Long hours spent in the Gottwald Science Center on labs, lengthy research and reports are a common occurrence for many pre-health or science students. A student-run science publication has become yet another reason for Osmosis editor-in-chief Alex Long, RC ’17, to spend extra time inside the building.
Osmosis Magazine debuted in fall of 2016 as the first pre-health publication at the University of Richmond. The magazine staff has been preparing to publish its second issue in April 2017, hoping to establish a permanent spot at UR.
Long and Nicole D'Ambrosio, WC ’17, created the idea for a health care magazine last year while working on a lab report. They then proposed a more developed idea to faculty advisor Michelle Hamm.
“Flash forward to junior year of college, I really wanted to give back to the school and make some sort of impact on Gottwald, because I spend all of my time here,” Long said. “I felt like there were so many students who were taking classes with one another and they were doing their research, but they weren’t diving deeper into what could become something really cool.”
Long and D’Ambrosio gathered a group of approximately 15 upperclassmen to publish the fall edition of the magazine. Long said that publishing the first issue of the magazine was a learning curve, as all the editors entered the process “completely blind” and with only scientific magazines from other universities to look to as their guides.
“I knew that I wanted to create something tangible here,” Long said. “It’s expanded beyond what I thought it was going to be, and I love that.”
Though many members of its staff are science majors or pre-health, the only requirement for the magazine's content is that it must focus on STEM+C (science, technology, engineering, mathematics and computing) or health care topics.
Long hoped to make it a forum for science students to share research, and this idea led to the creation of the magazine’s name, Osmosis.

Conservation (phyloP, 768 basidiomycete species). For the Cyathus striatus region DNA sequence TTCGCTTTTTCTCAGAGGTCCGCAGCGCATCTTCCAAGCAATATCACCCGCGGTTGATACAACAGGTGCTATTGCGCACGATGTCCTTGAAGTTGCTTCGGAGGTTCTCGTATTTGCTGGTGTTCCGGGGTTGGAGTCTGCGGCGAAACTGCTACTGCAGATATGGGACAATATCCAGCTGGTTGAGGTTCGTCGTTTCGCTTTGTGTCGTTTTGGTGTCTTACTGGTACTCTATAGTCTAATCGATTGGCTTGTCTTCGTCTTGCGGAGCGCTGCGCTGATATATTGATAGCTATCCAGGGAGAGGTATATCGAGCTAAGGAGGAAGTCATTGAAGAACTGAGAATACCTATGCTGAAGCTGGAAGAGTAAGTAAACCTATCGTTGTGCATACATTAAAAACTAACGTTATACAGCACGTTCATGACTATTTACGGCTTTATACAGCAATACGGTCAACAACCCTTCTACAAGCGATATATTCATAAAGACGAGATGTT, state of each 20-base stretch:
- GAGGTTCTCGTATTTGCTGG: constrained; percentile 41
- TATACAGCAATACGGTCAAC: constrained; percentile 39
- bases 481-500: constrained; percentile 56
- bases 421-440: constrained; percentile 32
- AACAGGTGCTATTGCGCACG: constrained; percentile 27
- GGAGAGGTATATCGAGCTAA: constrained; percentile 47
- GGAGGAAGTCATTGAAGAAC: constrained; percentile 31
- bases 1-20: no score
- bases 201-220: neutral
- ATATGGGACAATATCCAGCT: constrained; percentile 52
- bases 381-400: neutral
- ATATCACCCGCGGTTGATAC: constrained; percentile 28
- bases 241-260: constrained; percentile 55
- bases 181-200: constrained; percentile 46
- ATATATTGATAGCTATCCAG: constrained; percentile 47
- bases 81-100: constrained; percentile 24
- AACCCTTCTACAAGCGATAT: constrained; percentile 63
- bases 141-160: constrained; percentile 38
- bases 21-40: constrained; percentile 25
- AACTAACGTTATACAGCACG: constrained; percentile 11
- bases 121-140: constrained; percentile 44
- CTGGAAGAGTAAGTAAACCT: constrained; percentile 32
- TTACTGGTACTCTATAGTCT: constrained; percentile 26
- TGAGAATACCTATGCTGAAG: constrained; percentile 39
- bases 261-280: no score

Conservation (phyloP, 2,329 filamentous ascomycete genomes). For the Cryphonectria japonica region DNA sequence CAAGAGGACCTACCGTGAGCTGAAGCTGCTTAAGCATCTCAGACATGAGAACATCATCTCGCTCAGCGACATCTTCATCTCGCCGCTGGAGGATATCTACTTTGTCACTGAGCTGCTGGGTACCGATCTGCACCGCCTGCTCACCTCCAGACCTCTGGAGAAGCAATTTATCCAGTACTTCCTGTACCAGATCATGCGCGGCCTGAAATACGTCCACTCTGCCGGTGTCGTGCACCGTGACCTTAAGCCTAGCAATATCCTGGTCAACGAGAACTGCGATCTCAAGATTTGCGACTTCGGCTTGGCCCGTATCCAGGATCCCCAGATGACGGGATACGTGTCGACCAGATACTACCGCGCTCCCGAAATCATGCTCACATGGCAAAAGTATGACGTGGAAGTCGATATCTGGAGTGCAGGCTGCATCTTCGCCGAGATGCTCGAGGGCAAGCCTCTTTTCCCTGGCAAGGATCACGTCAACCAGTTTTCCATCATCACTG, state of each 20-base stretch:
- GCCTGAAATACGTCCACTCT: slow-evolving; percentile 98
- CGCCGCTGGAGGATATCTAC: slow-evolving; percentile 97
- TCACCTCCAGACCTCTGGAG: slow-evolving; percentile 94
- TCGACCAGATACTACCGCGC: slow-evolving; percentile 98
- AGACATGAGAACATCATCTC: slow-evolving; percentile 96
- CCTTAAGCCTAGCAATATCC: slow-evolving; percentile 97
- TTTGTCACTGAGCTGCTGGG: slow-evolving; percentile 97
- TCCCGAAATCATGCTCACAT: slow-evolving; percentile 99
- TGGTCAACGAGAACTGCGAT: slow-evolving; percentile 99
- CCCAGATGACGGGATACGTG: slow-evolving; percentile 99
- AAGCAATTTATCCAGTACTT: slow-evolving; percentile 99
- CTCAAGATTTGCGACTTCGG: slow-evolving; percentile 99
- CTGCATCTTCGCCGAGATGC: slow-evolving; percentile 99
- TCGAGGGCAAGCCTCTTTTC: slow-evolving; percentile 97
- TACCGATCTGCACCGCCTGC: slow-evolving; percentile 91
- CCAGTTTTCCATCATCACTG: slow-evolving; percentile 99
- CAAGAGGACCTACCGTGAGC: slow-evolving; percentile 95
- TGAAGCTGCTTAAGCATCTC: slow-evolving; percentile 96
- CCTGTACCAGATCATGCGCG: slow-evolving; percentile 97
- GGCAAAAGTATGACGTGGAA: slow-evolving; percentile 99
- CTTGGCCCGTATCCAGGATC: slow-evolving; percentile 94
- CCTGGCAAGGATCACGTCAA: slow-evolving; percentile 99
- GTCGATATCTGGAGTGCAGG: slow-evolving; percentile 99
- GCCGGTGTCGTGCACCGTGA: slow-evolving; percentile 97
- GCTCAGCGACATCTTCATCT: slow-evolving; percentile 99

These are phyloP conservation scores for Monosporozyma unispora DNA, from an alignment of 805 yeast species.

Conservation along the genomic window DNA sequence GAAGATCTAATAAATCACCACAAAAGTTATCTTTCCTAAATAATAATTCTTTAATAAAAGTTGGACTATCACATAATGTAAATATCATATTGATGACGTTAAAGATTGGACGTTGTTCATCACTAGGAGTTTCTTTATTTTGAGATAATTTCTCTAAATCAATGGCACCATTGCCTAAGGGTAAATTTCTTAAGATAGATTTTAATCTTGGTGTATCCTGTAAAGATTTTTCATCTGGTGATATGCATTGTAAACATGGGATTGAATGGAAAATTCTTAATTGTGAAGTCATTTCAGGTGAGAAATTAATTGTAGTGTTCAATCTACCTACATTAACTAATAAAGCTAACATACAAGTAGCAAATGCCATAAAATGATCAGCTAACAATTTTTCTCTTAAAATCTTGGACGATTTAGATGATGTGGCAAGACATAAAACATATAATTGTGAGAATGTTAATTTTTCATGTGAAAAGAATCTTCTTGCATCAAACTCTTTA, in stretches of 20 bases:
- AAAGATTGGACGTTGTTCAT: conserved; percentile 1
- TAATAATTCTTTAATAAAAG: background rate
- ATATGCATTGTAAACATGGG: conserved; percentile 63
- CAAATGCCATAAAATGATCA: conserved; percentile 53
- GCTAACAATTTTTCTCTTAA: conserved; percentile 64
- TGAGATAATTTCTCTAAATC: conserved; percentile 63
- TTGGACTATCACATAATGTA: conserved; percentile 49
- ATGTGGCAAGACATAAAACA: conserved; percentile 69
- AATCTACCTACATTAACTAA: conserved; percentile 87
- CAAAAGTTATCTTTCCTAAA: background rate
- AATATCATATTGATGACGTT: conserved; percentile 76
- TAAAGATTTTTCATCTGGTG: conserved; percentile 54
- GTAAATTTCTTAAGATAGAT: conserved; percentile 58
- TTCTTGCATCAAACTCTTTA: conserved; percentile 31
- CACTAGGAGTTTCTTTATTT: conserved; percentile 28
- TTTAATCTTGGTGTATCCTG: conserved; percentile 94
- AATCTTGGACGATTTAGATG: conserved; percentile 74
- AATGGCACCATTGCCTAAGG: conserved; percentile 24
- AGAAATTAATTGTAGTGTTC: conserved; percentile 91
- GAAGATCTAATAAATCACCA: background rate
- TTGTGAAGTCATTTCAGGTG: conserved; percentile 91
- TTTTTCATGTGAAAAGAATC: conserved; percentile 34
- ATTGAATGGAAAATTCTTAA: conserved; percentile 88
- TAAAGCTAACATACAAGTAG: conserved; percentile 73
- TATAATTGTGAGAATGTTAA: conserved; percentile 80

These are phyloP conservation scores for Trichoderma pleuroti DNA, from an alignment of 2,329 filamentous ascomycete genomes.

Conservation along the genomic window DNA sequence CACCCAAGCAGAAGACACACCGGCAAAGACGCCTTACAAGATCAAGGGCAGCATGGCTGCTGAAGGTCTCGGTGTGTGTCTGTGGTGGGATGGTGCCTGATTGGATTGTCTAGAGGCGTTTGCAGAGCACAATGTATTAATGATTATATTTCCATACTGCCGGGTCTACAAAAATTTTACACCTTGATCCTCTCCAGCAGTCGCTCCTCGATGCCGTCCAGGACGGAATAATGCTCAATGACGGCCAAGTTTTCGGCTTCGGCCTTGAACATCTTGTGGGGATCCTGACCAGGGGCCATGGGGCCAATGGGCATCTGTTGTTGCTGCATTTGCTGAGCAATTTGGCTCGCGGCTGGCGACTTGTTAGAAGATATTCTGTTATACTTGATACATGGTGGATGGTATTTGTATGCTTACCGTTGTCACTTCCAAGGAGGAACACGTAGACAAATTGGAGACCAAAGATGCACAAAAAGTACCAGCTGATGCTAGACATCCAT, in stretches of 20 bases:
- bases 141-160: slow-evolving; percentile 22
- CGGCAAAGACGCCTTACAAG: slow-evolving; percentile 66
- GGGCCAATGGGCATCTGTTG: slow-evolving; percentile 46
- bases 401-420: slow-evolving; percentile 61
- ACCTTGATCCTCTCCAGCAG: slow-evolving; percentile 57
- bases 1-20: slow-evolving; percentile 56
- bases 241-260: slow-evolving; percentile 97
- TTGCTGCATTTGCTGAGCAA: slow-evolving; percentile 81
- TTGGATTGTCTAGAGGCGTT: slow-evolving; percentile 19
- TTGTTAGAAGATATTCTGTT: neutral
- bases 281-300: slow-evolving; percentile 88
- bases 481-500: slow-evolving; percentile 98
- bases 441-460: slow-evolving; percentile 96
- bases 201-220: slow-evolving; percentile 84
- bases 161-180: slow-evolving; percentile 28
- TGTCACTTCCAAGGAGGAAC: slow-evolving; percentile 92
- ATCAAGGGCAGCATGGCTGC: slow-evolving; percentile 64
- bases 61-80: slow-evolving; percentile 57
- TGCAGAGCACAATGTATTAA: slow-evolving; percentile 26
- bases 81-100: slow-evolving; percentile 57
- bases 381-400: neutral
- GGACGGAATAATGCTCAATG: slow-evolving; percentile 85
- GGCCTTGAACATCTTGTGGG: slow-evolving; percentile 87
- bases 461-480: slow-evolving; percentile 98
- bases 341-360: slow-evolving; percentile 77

“I wanted to develop more of a community in Gottwald, so I thought 'osmosis,' which, in very base terms, is the movement of water," Long said. "This signifies the movement of knowledge from a high capacity to a low capacity, eventually making them both equal."
“I’m proud to work with other students and faculty to create something that cultivates intellectual conversation outside the classroom,” executive editor Tony Da Lomba, RC ’17, said. “Osmosis gives us an opportunity to immerse ourselves in our fields of study, which is a nice reminder of how students on campus are so passionate about their education and their career paths.”
After publishing the first issue, the staff from the fall semester focused on recruiting other students to join the staff for the spring edition, as most of the original staff will be graduating in May. The staff grew from 15 to 31 and now includes students from all grade levels.
“What is great about Osmosis, and the idea that they have over 30 writers now, is that hopefully it outlasts the students who began it so it becomes more sustained over time,” chemistry professor Michelle Hamm said. “The idea is that it has to be accessible to folks outside the sciences.”
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